As Simon Black reports on the looting, one can’t help but wonder if this type of looting is what’s in-store for the United States if the economy collapses? Simon is hopeful, however, that Puerto Rico will thrive in the long run after rebuilding…
My friend Adam (not his real name) lives in Puerto Rico and sent me a startling update…
Adam and his family evacuated the island for the hurricane, but he’s been in close contact with his friends who stayed on the ground.
And the situation is bad.
According to his contacts on the ground, people in Puerto Rico are running out of cash. And ATMs aren’t working.
That’s how it happens during a crisis – food, gas, cash (all the things you need most) disappear first.
This is exactly why you keep several months’ worth of expenses in cash in a safe (a little gold helps, too). It’s a simple step you can immediately take to help keep you and your family safe during a crisis… And the tragedy in Puerto Rico shows you that crises do happen.
Adam also told me a mutual friend is pleading with him to call his government contacts and ask for guns. He wants them to fend off looters who are allegedly banding together into large groups and imitating police officers.
Puerto Rico is struggling right now. And it’s going to be painful as the territory rebuilds after Hurricanes Irma and Maria.
But Adam is going back after the storm. And I’m still hosting my Total Access members there in November.
The island is still there. Act 20 and Act 22 still exist. And there’s still tons of long-term potential in Puerto Rico. We’re doing our part to bring economic activity to the island and start the rebuilding process right away.
Changing gears, let me tell you about Adam and why he decided to move to Puerto Rico…
He built one of the most successful educational software companies in the world (you’d know the name if I told you).
But Adam and his equally hardworking wife, Hope, lived in Los Angeles for most of that time.
Every year, they’d make progress. And then every year, they’d get the bill: The federal government demanded more than a third of their hard-won success. The state government wanted an additional 9%, plus a franchise tax that increased according to gross income. Local taxes added up as well.
Adam and Hope were drowning in taxes.
Before we discuss how they solved their problem, let’s look at what they were dealing with:
California is one of the most punishing states in the country when it comes to taxes. The state is infected with parasitic idea that businesses owe the state a disproportionate amount for any success they experience.
In fact, an Op-Ed in the LA Times, published a week before Tax Day 2017, blazed the following headline across its pages: Instead of taxes, make corporations give the government stock.
MAKE corporations GIVE the government stock?
Another Op-Ed published in the same paper, three days before tax time, stated the following: America is a country where someone like Trump can become a billionaire. We need to change that.
Whatever your feelings about the president, this is absurd.
The tenor of such pieces states a clear message: Success is quickly becoming anathema in the US. We need to make it harder to come by. And the government is “owed” more and more for it.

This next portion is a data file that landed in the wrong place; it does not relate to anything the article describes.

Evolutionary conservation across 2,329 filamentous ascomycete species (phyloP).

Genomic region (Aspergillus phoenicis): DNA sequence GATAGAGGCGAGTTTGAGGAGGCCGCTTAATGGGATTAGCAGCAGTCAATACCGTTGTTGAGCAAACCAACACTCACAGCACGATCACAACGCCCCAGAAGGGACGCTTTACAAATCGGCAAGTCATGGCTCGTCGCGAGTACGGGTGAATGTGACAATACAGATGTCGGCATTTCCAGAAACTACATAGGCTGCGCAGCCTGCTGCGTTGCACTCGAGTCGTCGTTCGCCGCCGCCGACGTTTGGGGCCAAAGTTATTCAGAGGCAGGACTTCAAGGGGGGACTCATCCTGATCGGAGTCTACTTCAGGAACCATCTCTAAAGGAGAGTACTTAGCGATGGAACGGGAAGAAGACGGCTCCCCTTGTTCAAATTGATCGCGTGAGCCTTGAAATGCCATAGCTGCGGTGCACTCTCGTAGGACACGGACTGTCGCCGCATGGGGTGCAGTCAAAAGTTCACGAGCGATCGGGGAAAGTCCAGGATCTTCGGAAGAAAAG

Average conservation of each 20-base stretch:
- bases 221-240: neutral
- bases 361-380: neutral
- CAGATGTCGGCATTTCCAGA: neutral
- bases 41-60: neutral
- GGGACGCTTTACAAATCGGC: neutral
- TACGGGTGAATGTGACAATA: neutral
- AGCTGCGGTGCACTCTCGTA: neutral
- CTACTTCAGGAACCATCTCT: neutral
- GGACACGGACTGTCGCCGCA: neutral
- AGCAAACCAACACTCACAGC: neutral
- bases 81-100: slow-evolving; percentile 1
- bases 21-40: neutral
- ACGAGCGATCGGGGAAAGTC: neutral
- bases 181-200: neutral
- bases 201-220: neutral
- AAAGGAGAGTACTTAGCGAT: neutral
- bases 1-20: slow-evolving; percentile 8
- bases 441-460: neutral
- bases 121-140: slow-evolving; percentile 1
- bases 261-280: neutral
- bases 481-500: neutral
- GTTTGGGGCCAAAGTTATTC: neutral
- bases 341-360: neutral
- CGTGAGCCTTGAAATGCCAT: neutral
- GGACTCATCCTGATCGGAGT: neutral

At the moment, the United States’ corporate tax rates remain at 38.9%… one of the highest rates in the world.
And remember that in the US, corporate taxes are levied at the federal, state, and often local levels as well.
Being strangled by taxes, especially when you are just starting out and don’t have a lot of extra cash flow to invest back into your business, squelches growth. It often prevents entrepreneurs from expanding their product lines or market scope. It delays or thwarts the ability to hire other people… it hinders the ability to provide jobs to other taxpayers.
Adam and Hope finally had enough.
Now, they live in Puerto Rico… and they pay 4% in taxes. Period.
And, yes, they finally feel free.
Adam and Hope say they are happier now, with a richer and more satisfying social life, than they ever were in Los Angeles.
They were familiar with Puerto Rico before they moved. But only after hearing about Puerto Rico’s tax incentives, did they consider relocating…
Act 20, as it’s known, grants a 4% tax rate to businesses. Act 22 is tailored to investors and other individuals and allows for zero taxes on capital gains, dividends and interest earnings. In a nutshell, under Act 20, business owners who move to the island can slash taxes down to 4%.
The taxes looked attractive to Adam and Hope. But Puerto Rico looked like a war zone in the press. So they didn’t consider moving there.
Then they saw a video from Sovereign Man’s 2015 Cancun event, where I discussed the incentives with local experts.
They flew to San Juan a week later. And, no surprise, the media was wrong…
Puerto Rico was far from a war zone.
Adam and Hope calculated how much money they would save by moving to Puerto Rico, made one more trip to find a place to live… and then, on December 30, 2015, they started their new life in San Juan.
What they found, in addition to immense tax savings, was a community with a shared ethos. People who move to Puerto Rico for these incentives programs tend to be entrepreneurs with similar mindsets and drive.
And even though Puerto Rico is in a time of crisis… All of these opportunities still exist.
If you take the long view today, you can still save a fortune in taxes and live a high-quality life in Puerto Rico.
I’ll let Adam have the last word: “You don’t even think about the stress of dealing with tax details anymore,” he says. “You can just run your business and live your life. There’s tremendous freedom in that.”